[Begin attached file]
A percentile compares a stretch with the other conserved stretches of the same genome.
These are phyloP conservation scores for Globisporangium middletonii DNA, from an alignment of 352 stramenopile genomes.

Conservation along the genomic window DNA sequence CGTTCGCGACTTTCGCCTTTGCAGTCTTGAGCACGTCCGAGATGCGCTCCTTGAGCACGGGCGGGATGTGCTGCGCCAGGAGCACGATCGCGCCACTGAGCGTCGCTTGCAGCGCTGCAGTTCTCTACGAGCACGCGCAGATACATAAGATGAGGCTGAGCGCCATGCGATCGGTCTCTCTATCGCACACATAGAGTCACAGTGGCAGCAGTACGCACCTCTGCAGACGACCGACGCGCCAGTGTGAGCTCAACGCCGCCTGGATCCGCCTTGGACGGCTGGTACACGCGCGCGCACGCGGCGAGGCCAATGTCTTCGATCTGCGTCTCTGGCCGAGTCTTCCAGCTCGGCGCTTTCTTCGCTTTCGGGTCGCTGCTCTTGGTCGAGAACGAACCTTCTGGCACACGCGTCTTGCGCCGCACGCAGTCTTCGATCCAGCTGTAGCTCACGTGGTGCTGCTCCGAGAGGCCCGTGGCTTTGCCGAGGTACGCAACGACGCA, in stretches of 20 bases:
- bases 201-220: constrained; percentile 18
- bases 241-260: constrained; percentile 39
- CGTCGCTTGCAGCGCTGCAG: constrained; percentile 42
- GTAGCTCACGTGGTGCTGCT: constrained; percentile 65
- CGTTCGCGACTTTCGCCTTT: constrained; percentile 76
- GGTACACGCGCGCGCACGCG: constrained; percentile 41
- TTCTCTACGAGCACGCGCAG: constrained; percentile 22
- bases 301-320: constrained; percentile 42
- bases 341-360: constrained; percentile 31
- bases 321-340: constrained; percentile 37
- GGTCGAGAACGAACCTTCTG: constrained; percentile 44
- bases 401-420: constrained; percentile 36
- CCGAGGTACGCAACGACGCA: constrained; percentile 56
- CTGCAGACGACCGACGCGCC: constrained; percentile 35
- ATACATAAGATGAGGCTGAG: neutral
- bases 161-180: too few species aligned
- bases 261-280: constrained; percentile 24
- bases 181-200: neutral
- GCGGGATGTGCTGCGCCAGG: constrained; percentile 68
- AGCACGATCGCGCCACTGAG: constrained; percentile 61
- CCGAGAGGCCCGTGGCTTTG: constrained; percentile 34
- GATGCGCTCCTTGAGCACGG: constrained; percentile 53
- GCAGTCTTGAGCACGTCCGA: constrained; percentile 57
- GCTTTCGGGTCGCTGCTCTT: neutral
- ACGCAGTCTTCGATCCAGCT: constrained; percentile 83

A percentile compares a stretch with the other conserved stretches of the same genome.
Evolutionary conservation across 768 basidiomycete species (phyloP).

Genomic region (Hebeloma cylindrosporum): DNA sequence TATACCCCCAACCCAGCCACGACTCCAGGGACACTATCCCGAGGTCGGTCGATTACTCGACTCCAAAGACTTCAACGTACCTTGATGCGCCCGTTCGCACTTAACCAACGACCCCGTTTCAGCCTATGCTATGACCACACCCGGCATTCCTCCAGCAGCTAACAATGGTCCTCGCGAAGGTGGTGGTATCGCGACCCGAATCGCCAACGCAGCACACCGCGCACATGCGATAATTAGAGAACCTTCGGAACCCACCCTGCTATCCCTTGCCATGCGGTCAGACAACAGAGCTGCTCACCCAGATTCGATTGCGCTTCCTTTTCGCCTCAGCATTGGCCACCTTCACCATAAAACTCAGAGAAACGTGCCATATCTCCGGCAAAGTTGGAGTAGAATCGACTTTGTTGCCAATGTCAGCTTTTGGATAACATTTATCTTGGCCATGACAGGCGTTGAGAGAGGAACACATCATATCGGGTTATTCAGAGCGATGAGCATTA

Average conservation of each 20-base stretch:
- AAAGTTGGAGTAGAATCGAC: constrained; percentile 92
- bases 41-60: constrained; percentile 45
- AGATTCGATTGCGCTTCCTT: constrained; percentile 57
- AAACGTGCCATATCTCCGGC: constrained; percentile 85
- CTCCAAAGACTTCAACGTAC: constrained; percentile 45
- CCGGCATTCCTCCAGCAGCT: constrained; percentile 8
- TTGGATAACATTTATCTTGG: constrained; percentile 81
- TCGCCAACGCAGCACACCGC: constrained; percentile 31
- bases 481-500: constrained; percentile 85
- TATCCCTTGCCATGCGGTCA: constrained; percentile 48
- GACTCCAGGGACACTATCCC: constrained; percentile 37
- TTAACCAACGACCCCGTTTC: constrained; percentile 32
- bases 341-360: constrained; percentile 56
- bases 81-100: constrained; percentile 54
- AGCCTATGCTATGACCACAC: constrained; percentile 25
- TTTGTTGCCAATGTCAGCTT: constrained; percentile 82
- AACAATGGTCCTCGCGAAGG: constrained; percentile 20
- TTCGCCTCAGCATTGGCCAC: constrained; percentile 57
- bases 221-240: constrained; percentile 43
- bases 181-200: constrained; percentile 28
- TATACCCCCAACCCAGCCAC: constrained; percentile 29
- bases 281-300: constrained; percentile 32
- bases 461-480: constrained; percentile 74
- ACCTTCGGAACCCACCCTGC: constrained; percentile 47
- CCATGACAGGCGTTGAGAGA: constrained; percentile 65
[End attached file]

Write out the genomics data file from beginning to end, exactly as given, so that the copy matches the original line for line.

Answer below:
A percentile compares a stretch with the other conserved stretches of the same genome.
These are phyloP conservation scores for Globisporangium middletonii DNA, from an alignment of 352 stramenopile genomes.

Conservation along the genomic window DNA sequence CGTTCGCGACTTTCGCCTTTGCAGTCTTGAGCACGTCCGAGATGCGCTCCTTGAGCACGGGCGGGATGTGCTGCGCCAGGAGCACGATCGCGCCACTGAGCGTCGCTTGCAGCGCTGCAGTTCTCTACGAGCACGCGCAGATACATAAGATGAGGCTGAGCGCCATGCGATCGGTCTCTCTATCGCACACATAGAGTCACAGTGGCAGCAGTACGCACCTCTGCAGACGACCGACGCGCCAGTGTGAGCTCAACGCCGCCTGGATCCGCCTTGGACGGCTGGTACACGCGCGCGCACGCGGCGAGGCCAATGTCTTCGATCTGCGTCTCTGGCCGAGTCTTCCAGCTCGGCGCTTTCTTCGCTTTCGGGTCGCTGCTCTTGGTCGAGAACGAACCTTCTGGCACACGCGTCTTGCGCCGCACGCAGTCTTCGATCCAGCTGTAGCTCACGTGGTGCTGCTCCGAGAGGCCCGTGGCTTTGCCGAGGTACGCAACGACGCA, in stretches of 20 bases:
- bases 201-220: constrained; percentile 18
- bases 241-260: constrained; percentile 39
- CGTCGCTTGCAGCGCTGCAG: constrained; percentile 42
- GTAGCTCACGTGGTGCTGCT: constrained; percentile 65
- CGTTCGCGACTTTCGCCTTT: constrained; percentile 76
- GGTACACGCGCGCGCACGCG: constrained; percentile 41
- TTCTCTACGAGCACGCGCAG: constrained; percentile 22
- bases 301-320: constrained; percentile 42
- bases 341-360: constrained; percentile 31
- bases 321-340: constrained; percentile 37
- GGTCGAGAACGAACCTTCTG: constrained; percentile 44
- bases 401-420: constrained; percentile 36
- CCGAGGTACGCAACGACGCA: constrained; percentile 56
- CTGCAGACGACCGACGCGCC: constrained; percentile 35
- ATACATAAGATGAGGCTGAG: neutral
- bases 161-180: too few species aligned
- bases 261-280: constrained; percentile 24
- bases 181-200: neutral
- GCGGGATGTGCTGCGCCAGG: constrained; percentile 68
- AGCACGATCGCGCCACTGAG: constrained; percentile 61
- CCGAGAGGCCCGTGGCTTTG: constrained; percentile 34
- GATGCGCTCCTTGAGCACGG: constrained; percentile 53
- GCAGTCTTGAGCACGTCCGA: constrained; percentile 57
- GCTTTCGGGTCGCTGCTCTT: neutral
- ACGCAGTCTTCGATCCAGCT: constrained; percentile 83

A percentile compares a stretch with the other conserved stretches of the same genome.
Evolutionary conservation across 768 basidiomycete species (phyloP).

Genomic region (Hebeloma cylindrosporum): DNA sequence TATACCCCCAACCCAGCCACGACTCCAGGGACACTATCCCGAGGTCGGTCGATTACTCGACTCCAAAGACTTCAACGTACCTTGATGCGCCCGTTCGCACTTAACCAACGACCCCGTTTCAGCCTATGCTATGACCACACCCGGCATTCCTCCAGCAGCTAACAATGGTCCTCGCGAAGGTGGTGGTATCGCGACCCGAATCGCCAACGCAGCACACCGCGCACATGCGATAATTAGAGAACCTTCGGAACCCACCCTGCTATCCCTTGCCATGCGGTCAGACAACAGAGCTGCTCACCCAGATTCGATTGCGCTTCCTTTTCGCCTCAGCATTGGCCACCTTCACCATAAAACTCAGAGAAACGTGCCATATCTCCGGCAAAGTTGGAGTAGAATCGACTTTGTTGCCAATGTCAGCTTTTGGATAACATTTATCTTGGCCATGACAGGCGTTGAGAGAGGAACACATCATATCGGGTTATTCAGAGCGATGAGCATTA

Average conservation of each 20-base stretch:
- AAAGTTGGAGTAGAATCGAC: constrained; percentile 92
- bases 41-60: constrained; percentile 45
- AGATTCGATTGCGCTTCCTT: constrained; percentile 57
- AAACGTGCCATATCTCCGGC: constrained; percentile 85
- CTCCAAAGACTTCAACGTAC: constrained; percentile 45
- CCGGCATTCCTCCAGCAGCT: constrained; percentile 8
- TTGGATAACATTTATCTTGG: constrained; percentile 81
- TCGCCAACGCAGCACACCGC: constrained; percentile 31
- bases 481-500: constrained; percentile 85
- TATCCCTTGCCATGCGGTCA: constrained; percentile 48
- GACTCCAGGGACACTATCCC: constrained; percentile 37
- TTAACCAACGACCCCGTTTC: constrained; percentile 32
- bases 341-360: constrained; percentile 56
- bases 81-100: constrained; percentile 54
- AGCCTATGCTATGACCACAC: constrained; percentile 25
- TTTGTTGCCAATGTCAGCTT: constrained; percentile 82
- AACAATGGTCCTCGCGAAGG: constrained; percentile 20
- TTCGCCTCAGCATTGGCCAC: constrained; percentile 57
- bases 221-240: constrained; percentile 43
- bases 181-200: constrained; percentile 28
- TATACCCCCAACCCAGCCAC: constrained; percentile 29
- bases 281-300: constrained; percentile 32
- bases 461-480: constrained; percentile 74
- ACCTTCGGAACCCACCCTGC: constrained; percentile 47
- CCATGACAGGCGTTGAGAGA: constrained; percentile 65